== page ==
The court had two options, and its choice was not in favour of justice and human rights. Its disheartening decision is in line with the prevailing tendency promoted by the Russian government to stamp its authority on any civil society activity. It sets a dangerous precedent which could be used against other NGOs
Russian court forces closure of prominent human rights NGO
(8 April 2014) Today’s decision by the St Petersburg City Court to deny the appeal of a prominent Russian non-governmental organisation (NGO) against a previous court order to register as a “foreign agent” is a legal assault on the whole of civil society in Russia, Amnesty International said.
Anti-Discrimination Centre Memorial, an important human rights NGO working on behalf of victims of racism and xenophobia in Russia, decided to close down its activities in Russia rather than wear the label of a “foreign agent” or risk the criminal prosecution of its leader for failing to register.
“The court had two options, and its choice was not in favour of justice and human rights. Its disheartening decision is in line with the prevailing tendency promoted by the Russian government to stamp its authority on any civil society activity. It sets a dangerous precedent which could be used against other NGOs,” said Sergei Nikitin, Director of Amnesty International’s Moscow office.
“The Russian authorities are deliberately depriving Russian society of an alternative voice, of checks and balances to the government’s actions. They attack anybody who dares to criticize them.”
The persecution of ADC Memorial started more than a year ago when the Prosecutor’s Office referred to its report, Roma, migrants and activists: the victims of police abuse, submitted to the UN Committee Against Torture (CAT) in November 2012, as evidence of ADC Memorial being involved in “political activity” and hence, violating Russia’s newly adopted law by failing to register as a “foreign agent”.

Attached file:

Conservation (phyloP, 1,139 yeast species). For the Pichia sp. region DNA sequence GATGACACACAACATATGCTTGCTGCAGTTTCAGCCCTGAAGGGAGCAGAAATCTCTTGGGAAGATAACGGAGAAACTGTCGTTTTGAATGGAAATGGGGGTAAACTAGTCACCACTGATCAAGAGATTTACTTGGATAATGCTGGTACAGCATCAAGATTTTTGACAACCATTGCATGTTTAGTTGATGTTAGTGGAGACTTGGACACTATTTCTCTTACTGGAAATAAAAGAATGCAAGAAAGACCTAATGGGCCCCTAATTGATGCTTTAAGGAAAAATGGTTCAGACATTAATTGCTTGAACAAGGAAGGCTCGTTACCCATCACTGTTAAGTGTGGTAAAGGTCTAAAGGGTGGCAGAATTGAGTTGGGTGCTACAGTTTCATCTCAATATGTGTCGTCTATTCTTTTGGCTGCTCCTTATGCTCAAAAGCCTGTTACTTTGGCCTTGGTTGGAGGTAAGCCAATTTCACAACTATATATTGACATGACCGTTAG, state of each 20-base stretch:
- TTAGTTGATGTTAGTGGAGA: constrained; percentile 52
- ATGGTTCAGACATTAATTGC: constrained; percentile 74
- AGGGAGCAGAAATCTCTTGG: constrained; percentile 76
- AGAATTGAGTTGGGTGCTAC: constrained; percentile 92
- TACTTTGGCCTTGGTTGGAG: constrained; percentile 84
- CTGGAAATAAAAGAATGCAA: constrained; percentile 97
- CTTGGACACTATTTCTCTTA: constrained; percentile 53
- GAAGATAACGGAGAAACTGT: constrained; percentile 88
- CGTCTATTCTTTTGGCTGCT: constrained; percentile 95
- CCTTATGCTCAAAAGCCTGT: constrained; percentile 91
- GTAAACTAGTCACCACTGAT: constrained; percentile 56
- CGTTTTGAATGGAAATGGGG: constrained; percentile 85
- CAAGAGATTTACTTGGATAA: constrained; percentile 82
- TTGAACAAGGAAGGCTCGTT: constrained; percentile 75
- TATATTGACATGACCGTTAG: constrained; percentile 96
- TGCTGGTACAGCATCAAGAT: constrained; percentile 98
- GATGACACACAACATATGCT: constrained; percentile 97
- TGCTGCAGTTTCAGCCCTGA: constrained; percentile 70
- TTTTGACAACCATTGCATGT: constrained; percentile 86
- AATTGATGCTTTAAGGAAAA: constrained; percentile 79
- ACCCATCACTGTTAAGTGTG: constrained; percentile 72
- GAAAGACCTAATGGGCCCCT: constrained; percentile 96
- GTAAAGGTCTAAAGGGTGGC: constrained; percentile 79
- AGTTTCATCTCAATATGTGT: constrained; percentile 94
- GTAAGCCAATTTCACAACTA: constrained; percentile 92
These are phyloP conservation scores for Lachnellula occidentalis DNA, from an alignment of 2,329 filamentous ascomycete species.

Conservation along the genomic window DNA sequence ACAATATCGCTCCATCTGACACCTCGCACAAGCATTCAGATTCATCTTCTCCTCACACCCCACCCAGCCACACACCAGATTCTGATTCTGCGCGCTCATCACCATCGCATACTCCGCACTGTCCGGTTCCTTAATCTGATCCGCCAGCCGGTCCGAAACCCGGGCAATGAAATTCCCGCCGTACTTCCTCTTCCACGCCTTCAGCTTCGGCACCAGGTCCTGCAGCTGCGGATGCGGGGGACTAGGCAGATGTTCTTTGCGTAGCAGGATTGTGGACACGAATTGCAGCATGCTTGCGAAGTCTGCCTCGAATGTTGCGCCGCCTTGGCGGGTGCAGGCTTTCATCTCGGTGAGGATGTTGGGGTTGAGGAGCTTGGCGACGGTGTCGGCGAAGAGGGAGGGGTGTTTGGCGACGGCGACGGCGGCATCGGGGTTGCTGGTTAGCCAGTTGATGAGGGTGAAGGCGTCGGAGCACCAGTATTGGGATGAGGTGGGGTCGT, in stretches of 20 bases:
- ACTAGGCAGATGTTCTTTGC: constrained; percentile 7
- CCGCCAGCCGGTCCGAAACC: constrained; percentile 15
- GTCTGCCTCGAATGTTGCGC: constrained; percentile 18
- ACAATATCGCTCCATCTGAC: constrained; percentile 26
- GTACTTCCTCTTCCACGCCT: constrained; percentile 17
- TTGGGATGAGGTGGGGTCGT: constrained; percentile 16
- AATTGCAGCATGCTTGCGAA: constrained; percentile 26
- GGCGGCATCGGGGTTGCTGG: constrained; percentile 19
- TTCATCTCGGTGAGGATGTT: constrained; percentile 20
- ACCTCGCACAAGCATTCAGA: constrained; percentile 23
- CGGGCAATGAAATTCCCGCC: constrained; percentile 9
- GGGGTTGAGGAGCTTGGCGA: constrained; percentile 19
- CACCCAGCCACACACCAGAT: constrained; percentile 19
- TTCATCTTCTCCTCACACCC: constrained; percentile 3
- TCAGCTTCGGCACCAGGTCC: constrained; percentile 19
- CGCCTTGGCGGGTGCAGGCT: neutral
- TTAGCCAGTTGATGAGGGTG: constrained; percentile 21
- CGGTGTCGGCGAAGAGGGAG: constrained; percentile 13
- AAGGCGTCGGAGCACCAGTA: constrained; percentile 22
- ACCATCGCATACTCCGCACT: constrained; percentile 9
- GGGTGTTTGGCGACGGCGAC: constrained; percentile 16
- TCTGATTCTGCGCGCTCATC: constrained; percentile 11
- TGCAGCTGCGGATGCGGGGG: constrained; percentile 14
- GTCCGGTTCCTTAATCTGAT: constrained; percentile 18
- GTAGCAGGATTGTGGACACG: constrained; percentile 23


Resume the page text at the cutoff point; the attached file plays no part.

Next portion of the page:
The NGO successfully resisted two court cases brought against it by the Prosecutor’s Office, in May and July 2013. However, on 12 December 2013 a court in St Petersburg found in favour of the Prosecutor’s Office’s new request to recognize all of ADC Memorial’s activities as “political” and compel it to register as a “foreign agent”.
After today’s ruling, ADC Memorial’s head, Stefania Kulaeva, voiced her disappointment to Amnesty International:
“The court proceedings were not objective. Our arguments were not considered. Our lawyers were interrupted time and again while the prosecution was given a free rein.”
The “foreign agents” law, introduced more than a year ago, gives the Russian authorities the power to impose hefty fines and severe administrative penalties on organisations which receive foreign funding and engage in loosely defined “political activities” but fail to register as “an organisation performing the functions of a foreign agent”.
The court decision against ADC Memorial comes the same day as Russia’s Constitutional Court ruled that the “foreign agents law” is in line with the country’s Constitution. A number of NGOs and the Human Rights Ombudsman Vladimir Lukin had challenged the law on the grounds that it violates the rights to freedom of expression and association, both of which are purportedly protected under Russia’s Constitution.
“It has become increasingly clear that the Russian authorities are hell-bent on crushing civil society at all costs,” said Sergei Nikitin.
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